Securing a future housing option for our talented and dedicated staff has been the most recent challenge and success at YVMC. We're the first UCHealth facility to offer something like that and while being first is exciting and literally groundbreaking, the challenges we encountered to get here led our housing taskforce to work harder and think more critically than anticipated. As healthcare leaders, if we don't continually push boundaries and think innovatively in every way and in every nook and cranny of our organization and operations, we may not be able to be there when our patients need us most.

What advice do you have for individuals who find themselves rising through the ranks of a rural healthcare facility?

Embrace curiosity, ask questions, show vulnerability, and take advantage of opportunities that come your way, even if it doesn't look attractive to you. Develop relationships early, as first impressions make a difference, especially in a rural community. Build trust and connections with your medical staff, as these partnerships are crucial. Finding the ability to balance the needs of all of your stakeholders will ultimately allow you to achieve your mission. Seek out discomfort: Do things that are uncomfortable and spend time in the areas that you can improve. Prioritize continuous learning across various domains — clinical, operational, financial — to broaden your expertise. Understand your strengths and areas of opportunity and work on them: Learn from failures. Strengthen emotional intelligence and, in healthcare especially, approach challenges with resilience and adaptability, knowing that you may take a different direction based on what you see and hear. Most importantly, give yourself grace and have fun through it all.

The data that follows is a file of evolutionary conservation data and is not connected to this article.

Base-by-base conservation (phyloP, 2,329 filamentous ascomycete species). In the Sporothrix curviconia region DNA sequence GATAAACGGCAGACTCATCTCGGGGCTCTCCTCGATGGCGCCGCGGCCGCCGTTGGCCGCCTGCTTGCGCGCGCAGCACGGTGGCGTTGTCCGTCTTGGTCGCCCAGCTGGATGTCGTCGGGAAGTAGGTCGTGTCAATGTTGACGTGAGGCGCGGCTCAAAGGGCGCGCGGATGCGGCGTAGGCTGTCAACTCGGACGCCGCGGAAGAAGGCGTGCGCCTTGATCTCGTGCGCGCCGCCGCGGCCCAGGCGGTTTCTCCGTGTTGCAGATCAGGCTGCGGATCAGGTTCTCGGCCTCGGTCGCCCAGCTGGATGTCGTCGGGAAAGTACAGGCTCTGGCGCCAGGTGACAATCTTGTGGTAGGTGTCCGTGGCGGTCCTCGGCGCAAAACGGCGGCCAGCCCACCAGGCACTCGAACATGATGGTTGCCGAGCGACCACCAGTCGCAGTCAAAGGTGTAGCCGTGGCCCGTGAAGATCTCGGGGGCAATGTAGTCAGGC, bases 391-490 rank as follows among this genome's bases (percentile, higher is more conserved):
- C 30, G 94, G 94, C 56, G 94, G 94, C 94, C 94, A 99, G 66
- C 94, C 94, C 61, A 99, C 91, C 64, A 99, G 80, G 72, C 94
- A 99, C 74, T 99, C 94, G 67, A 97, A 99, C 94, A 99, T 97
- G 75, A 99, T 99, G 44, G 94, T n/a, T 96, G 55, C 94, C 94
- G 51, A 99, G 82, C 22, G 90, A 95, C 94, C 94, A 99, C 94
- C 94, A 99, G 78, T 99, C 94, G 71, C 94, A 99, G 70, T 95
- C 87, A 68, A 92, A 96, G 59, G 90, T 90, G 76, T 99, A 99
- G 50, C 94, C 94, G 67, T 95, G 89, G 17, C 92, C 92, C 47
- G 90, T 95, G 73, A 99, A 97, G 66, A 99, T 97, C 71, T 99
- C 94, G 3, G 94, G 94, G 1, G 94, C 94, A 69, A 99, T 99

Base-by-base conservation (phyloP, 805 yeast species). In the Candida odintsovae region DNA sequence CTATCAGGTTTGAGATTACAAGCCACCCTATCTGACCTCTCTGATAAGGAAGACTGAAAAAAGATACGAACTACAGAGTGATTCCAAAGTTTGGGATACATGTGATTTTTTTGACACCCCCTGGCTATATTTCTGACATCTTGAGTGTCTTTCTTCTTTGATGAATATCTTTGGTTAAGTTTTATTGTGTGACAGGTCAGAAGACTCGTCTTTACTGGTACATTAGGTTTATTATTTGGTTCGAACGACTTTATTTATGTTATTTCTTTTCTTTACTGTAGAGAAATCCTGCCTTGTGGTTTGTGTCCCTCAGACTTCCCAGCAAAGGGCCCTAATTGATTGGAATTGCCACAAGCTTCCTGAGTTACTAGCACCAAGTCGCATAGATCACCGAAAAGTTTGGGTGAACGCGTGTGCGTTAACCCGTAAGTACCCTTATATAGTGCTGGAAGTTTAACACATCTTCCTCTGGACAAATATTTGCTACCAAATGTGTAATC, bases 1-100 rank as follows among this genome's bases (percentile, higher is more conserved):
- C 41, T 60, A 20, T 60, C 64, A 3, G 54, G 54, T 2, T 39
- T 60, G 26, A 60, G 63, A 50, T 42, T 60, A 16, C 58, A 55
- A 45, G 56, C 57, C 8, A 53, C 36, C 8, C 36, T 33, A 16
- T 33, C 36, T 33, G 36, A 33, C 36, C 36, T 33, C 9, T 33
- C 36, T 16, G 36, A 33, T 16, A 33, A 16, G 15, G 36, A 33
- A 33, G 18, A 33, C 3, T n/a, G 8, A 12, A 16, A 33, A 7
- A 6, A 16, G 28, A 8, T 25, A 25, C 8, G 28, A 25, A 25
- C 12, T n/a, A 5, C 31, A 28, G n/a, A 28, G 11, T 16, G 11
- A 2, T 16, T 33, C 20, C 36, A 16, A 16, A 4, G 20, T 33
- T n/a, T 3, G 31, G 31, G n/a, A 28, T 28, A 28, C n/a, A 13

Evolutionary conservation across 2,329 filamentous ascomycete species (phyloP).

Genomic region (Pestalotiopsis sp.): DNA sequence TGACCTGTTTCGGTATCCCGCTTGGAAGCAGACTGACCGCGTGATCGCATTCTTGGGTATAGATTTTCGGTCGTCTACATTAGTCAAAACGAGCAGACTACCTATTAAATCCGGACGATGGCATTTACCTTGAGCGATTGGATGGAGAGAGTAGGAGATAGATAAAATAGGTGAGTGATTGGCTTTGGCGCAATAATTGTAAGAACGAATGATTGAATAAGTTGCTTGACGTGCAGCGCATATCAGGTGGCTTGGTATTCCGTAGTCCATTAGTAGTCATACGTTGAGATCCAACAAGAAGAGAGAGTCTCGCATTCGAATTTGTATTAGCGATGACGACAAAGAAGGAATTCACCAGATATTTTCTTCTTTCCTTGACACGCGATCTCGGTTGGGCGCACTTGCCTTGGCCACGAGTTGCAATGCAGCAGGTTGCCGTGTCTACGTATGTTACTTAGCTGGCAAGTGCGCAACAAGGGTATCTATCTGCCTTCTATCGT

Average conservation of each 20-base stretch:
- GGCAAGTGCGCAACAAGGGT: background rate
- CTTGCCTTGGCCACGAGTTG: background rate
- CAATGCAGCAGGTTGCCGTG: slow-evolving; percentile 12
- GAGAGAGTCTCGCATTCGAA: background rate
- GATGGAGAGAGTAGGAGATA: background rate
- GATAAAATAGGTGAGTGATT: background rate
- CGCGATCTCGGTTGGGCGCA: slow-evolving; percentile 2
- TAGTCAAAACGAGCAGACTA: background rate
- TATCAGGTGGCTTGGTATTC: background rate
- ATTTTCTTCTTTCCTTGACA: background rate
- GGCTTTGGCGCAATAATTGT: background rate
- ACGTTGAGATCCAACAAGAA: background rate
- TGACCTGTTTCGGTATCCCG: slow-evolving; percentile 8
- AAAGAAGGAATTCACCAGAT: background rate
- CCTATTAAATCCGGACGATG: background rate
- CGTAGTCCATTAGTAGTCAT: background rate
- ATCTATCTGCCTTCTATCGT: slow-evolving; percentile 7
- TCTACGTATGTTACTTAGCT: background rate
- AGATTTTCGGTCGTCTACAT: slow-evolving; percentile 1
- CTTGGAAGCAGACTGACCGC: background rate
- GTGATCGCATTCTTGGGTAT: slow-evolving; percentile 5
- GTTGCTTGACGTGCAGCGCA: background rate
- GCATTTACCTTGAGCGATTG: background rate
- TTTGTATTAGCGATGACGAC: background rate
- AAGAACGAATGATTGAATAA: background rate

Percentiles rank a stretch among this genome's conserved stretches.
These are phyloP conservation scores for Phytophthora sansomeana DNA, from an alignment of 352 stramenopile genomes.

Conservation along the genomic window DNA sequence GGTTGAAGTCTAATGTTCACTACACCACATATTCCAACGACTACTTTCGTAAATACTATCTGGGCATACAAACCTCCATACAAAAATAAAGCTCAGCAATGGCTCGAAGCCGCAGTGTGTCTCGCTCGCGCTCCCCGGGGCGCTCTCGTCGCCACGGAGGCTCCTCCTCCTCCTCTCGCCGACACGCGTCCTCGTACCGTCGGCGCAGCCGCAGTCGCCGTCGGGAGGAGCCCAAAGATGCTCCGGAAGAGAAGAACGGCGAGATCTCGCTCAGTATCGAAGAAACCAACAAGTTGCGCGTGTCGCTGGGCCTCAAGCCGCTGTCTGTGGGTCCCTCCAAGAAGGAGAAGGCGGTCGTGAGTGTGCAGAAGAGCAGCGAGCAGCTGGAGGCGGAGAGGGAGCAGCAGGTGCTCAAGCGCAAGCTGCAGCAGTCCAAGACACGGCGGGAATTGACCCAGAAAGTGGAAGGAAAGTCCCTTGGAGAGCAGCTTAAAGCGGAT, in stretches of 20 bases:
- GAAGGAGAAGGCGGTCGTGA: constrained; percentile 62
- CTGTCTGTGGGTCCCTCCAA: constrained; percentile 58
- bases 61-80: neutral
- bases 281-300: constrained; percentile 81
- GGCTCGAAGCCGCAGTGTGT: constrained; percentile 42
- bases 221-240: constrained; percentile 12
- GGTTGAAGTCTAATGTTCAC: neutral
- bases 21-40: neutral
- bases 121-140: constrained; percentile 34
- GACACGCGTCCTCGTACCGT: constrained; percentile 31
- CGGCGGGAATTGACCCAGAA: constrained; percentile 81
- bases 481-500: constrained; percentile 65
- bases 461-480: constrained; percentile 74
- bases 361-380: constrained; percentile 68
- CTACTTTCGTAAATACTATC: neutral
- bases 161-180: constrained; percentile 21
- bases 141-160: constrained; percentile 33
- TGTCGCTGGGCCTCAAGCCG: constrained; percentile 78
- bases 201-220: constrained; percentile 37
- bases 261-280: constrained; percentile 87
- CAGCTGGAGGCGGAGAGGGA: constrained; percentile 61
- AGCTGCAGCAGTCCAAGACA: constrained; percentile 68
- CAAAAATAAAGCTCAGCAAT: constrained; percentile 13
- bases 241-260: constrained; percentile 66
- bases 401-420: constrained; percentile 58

Opinions expressed are those of the interviewee and do not necessarily reflect the views of the Rural Health Information Hub.